- Schedule time to just sit and observe. This type of research often gets overlooked but it’s important to do. More than just a “secret shopper” strategy, observing groups or individuals can tell you a lot. As you watched your audience, what do you notice? Write down everything you can recall; don’t assume something isn’t important when collecting data. Let your analysis phase determine that. What responses and emotions do you see? If you made a “heatmap” of the space you’re watching, what would you see over time as people move in and out of the space? We’ve learned a lot on projects where we’ve watched a group journey together, a bookstore in action for a day, and an exhibit hall setup and teardown.
- Appropriate interpretation and strategic recommendations. Once you’ve collected your data, then you can sit down and analyze what you are seeing. Look over your notes and make paper copies. Then, as you read over them, write words in the margins that summarize what is in the data. What themes do you see? What is repeating often? If you combine all of the instances where you wrote the same (or similar) word in the margin, what would you learn about that theme? What does it say about your audience? What does it say about how you and your organization see your audience? Write out a paragraph that summarizes your thinking. If you do this for 5-8 themes in your notes, you’ll suddenly have a better picture of your audience that, when combined with the numbers, begins to tell you a story.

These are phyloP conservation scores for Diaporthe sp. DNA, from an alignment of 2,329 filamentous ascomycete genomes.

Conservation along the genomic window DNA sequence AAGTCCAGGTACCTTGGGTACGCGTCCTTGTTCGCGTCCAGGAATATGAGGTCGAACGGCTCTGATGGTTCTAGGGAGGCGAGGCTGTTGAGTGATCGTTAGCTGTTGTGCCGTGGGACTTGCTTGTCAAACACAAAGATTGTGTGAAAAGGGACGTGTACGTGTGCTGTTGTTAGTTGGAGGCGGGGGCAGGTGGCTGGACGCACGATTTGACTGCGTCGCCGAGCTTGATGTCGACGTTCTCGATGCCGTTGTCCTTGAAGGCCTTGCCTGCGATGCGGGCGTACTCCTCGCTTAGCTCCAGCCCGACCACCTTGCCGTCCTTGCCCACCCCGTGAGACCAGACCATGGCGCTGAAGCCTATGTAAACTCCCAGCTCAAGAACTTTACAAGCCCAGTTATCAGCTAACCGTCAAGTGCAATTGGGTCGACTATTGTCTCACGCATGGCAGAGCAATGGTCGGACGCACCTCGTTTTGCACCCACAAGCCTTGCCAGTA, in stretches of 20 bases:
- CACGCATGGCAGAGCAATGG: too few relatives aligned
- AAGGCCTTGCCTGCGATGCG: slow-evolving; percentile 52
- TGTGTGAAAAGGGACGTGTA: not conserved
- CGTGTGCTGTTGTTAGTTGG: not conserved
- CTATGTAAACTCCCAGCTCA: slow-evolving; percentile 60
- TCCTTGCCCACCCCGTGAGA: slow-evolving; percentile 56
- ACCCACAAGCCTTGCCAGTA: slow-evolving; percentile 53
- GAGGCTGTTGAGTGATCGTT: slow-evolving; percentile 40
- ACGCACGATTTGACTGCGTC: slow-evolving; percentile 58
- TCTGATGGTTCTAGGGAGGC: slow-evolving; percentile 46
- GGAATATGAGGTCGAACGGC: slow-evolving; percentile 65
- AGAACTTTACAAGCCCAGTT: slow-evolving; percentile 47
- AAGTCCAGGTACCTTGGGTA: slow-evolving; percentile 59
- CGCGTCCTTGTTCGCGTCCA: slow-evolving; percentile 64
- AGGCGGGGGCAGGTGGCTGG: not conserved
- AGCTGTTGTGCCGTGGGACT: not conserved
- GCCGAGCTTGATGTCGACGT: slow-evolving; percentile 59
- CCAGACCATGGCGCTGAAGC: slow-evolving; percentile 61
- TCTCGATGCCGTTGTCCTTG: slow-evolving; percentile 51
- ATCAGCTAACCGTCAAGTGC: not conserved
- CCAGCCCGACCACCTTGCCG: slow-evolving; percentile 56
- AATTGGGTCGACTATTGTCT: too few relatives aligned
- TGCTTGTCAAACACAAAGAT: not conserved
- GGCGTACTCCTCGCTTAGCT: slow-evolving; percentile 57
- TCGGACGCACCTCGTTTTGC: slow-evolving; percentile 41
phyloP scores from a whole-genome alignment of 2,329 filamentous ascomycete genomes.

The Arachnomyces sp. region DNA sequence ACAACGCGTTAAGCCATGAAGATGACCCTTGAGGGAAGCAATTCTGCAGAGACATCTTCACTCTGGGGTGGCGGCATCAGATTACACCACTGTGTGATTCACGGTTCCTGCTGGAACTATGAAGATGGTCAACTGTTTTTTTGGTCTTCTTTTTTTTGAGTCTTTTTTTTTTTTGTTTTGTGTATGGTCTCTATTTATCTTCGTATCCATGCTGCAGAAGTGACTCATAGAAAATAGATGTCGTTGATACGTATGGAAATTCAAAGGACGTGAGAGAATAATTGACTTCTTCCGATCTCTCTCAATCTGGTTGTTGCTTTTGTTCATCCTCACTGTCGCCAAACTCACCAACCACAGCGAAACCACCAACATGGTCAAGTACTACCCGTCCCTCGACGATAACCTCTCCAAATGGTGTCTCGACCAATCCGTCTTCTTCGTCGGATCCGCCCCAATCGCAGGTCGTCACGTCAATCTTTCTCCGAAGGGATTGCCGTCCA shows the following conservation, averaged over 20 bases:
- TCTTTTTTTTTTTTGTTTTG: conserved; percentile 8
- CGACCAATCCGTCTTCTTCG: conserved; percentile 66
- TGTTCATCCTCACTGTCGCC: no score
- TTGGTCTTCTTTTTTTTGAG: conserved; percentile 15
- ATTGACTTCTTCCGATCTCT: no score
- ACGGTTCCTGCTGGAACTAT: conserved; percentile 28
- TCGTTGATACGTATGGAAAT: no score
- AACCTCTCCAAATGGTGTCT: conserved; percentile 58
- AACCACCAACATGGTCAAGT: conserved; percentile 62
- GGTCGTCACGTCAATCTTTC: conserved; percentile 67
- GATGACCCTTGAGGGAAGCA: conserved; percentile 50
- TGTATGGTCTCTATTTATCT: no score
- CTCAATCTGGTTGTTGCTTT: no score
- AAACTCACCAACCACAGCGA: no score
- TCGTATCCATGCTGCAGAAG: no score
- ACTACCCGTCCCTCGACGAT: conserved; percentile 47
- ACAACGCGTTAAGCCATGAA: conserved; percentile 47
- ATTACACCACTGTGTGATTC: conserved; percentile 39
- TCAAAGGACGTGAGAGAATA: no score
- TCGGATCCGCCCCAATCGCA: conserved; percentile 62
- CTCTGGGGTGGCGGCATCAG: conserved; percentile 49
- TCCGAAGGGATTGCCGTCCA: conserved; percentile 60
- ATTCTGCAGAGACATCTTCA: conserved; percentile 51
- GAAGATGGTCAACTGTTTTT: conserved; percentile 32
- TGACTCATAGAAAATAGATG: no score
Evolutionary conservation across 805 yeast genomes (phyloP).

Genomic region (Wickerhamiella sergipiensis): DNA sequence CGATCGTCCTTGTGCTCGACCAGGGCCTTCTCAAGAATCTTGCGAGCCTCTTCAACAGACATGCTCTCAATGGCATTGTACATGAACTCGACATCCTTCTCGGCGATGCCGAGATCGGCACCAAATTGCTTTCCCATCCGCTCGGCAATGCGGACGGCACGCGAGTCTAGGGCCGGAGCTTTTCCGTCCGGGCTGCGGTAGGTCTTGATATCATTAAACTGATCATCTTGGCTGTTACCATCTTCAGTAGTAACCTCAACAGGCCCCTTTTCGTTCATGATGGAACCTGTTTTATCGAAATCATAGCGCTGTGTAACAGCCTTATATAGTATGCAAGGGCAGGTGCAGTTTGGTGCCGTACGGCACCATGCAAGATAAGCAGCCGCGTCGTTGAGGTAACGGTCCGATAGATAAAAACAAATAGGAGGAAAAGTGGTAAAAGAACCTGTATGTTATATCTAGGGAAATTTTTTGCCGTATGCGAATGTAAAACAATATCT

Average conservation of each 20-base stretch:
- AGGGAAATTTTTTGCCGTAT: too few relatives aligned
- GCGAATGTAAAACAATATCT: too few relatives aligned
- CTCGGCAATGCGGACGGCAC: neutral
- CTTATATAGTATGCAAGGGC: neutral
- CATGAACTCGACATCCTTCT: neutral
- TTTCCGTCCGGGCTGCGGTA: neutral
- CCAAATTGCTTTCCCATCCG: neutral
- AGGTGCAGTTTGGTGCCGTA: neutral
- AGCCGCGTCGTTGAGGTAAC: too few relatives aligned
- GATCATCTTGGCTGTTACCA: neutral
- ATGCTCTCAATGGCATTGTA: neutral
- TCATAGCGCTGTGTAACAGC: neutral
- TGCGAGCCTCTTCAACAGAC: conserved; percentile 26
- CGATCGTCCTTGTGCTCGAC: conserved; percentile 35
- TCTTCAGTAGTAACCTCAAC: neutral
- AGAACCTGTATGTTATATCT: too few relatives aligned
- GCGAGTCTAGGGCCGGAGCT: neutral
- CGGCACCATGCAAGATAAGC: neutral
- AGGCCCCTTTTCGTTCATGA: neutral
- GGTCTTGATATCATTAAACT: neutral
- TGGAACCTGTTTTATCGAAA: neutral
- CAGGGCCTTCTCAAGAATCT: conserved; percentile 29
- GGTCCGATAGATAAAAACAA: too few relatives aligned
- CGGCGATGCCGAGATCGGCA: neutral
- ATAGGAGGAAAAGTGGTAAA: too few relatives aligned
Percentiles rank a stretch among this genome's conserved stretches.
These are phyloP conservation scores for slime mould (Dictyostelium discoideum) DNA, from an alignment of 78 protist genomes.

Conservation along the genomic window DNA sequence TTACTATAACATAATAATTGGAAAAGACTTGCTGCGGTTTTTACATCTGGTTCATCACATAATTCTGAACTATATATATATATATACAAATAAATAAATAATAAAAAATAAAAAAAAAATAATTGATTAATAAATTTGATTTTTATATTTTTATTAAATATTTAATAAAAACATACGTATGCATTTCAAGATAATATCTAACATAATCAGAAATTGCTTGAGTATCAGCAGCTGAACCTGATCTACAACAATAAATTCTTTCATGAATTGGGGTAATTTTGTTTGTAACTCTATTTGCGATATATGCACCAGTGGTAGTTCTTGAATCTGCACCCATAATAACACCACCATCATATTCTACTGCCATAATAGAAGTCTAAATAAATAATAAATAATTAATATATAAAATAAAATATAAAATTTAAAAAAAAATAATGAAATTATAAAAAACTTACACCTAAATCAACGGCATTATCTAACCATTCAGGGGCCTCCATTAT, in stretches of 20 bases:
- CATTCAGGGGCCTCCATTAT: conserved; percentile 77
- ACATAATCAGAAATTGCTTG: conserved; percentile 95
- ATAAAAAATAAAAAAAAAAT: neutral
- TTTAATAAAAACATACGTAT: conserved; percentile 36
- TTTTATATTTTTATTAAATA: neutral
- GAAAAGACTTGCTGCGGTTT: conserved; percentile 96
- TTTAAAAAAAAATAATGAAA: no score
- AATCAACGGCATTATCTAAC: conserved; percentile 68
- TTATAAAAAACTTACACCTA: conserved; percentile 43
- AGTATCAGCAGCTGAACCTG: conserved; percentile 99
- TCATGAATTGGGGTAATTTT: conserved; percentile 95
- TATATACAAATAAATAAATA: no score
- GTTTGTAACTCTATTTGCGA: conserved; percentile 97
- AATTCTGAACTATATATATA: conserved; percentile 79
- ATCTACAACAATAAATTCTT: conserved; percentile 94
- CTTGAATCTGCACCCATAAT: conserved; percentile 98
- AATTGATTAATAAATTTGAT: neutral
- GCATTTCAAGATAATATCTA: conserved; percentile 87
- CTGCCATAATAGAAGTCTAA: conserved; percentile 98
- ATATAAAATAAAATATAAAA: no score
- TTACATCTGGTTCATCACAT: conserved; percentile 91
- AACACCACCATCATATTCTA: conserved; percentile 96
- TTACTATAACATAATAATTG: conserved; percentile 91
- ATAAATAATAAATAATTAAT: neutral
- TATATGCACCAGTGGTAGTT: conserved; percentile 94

If you give these a try, I’d love to learn how it goes for you! Just drop me a line.
And if we can help you in any way, feel free to connect with me and we’ll talk. We’ve got a team ready to go next week to help you with a research project that will save you time, problems, and money.
Photo by Nicholas Green on Unsplash